Tempered radicals are change agents who want to work within the existing system without selling out.
Their personal values are often at odds with those of the dominant culture, so they feel a tension between staying true to their selves while living outwardly conventional lives. They choose to rock the boat while staying in it.
Everyday Leadership of Tempered Radicals
"a set of attributes about “everyday leadership” so that “radical learners” can be even more effective in using their unique talents and perspectives to serve students and their school communities."
Link to article
Tempered radicals bear no banners; they sound no trumpets.
- Their ends are sweeping, but their means are mundane.
- They are firm in their commitments, yet flexible in the ways they fulfill them.
- Their actions may be small but can spread like a virus.
- They yearn for rapid change but trust in patience.
- They often work individually yet pull people together.
- Instead of stridently pressing their agendas, they start conversations. Rather than battling powerful foes, they seek powerful friends.
- And in the face of setbacks, they keep going.
- To do all this, tempered radicals understand revolutionary change for what it is — a phenomenon that can occur suddenly but more often than not requires time, commitment, and the patience to endure.
What kind of rebel are you?
Francesca Gino has posted a short quiz to help you learn which type of rebel you tend to be. You'll get some tips on how you can further develop your rebel talents.
Take the quiz here .
Rebel leadership comes down to eight principles. Harvard behavioral scientist Francisca Gino found that most rebels share five core strengths: novelty, curiosity, perspective, diversity, and authenticity.
Seeing the possibilities of workplaces transformed through the strengths of rebel talent, Gino offers up eight refreshing steps to move in the direction of a rebel leadership style.
1. Break away from the routine. When you purposely seek out new and novel ideas and strategies, you find new inspiration where routine and traditions exist.
2. Seek out differences of opinion. Rather than listen to the opinions of people who think like you, rebels fight that instinct and find ways to steer some conflict or encourage disagreement.
3. Use the conversational technique of "plussing."
"Rebels are willing to keep their minds open," and they're keen on keeping conversations going by expanding upon the thought, such as saying, "yes, and..." rather than "yes, but...." -- a technique called "plussing." In plussing, the point is to "improve ideas without using judgmental language." "This encourages a collaborative attitude. Someone else might jump in and add her own plus."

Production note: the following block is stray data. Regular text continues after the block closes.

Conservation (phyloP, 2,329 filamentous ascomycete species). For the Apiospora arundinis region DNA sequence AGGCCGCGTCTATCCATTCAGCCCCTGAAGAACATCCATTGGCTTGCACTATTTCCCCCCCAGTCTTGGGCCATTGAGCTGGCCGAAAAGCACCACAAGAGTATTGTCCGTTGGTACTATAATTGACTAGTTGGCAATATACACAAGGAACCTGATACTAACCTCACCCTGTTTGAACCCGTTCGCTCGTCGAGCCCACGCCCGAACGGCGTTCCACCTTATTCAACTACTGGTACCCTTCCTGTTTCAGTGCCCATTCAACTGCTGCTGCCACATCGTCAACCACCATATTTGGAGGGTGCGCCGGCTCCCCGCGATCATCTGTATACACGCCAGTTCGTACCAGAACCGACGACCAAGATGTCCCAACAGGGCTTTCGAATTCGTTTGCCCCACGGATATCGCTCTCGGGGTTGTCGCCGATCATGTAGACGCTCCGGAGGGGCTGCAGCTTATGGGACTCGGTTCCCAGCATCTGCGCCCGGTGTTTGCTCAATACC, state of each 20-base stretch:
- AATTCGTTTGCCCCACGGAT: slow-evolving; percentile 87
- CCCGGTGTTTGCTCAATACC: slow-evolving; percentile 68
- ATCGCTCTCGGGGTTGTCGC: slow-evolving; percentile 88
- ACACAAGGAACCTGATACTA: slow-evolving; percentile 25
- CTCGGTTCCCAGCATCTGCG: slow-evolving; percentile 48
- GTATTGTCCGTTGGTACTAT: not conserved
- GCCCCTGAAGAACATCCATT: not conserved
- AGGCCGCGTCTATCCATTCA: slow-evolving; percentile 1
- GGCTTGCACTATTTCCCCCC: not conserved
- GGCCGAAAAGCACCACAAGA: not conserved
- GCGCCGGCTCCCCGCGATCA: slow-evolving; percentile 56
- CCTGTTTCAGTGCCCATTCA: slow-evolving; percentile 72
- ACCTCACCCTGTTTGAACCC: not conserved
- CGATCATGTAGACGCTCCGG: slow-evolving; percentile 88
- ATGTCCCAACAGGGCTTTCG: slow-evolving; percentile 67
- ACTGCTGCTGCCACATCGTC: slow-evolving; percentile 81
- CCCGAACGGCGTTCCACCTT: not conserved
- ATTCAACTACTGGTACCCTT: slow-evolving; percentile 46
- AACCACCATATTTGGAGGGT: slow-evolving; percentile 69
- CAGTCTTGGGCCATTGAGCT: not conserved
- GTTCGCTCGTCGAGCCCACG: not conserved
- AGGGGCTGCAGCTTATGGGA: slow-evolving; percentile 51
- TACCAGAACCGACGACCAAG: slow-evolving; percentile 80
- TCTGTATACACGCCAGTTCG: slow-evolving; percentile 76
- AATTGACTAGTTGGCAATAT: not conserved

4. Display your authenticity in full view.Rebel leaders "don't hide who they are, or pretend to know, or be something that they are not." When you reveal yourself -- strengths and weaknesses alike -- you gain respect and status in the eyes of others.
5. Learn everything-- then forget everything.
Successful rebels understand the importance of mastering their trade, but never allow themselves become slaves to the rules. "They have a deep understanding of what's there, and that's the basis that allows them to transform and create."
6. Find freedom in constraints."Rebels work through the constraints, and, if anything, the constraints become a source for thinking differently about the problem."
7. Lead from the trenches. Rebel leaders aren't afraid of getting down and dirty and often don't see themselves as higher than others due to their position and status.
8. Know the value of a happy accident.Gino found that sometimes happy accidents are actual accidents that successful rebels turned into something wonderful.
Link to Full article- Inc.com
Is status quo hindering progress
"You can’t operate as a good rebel within an obdurate Status Quo. And you can’t be a plucky innovator if your hierarchy doesn’t care to experiment with new ideas."
For more on this topic, read Carmin Medina's blog at Rebels At Work.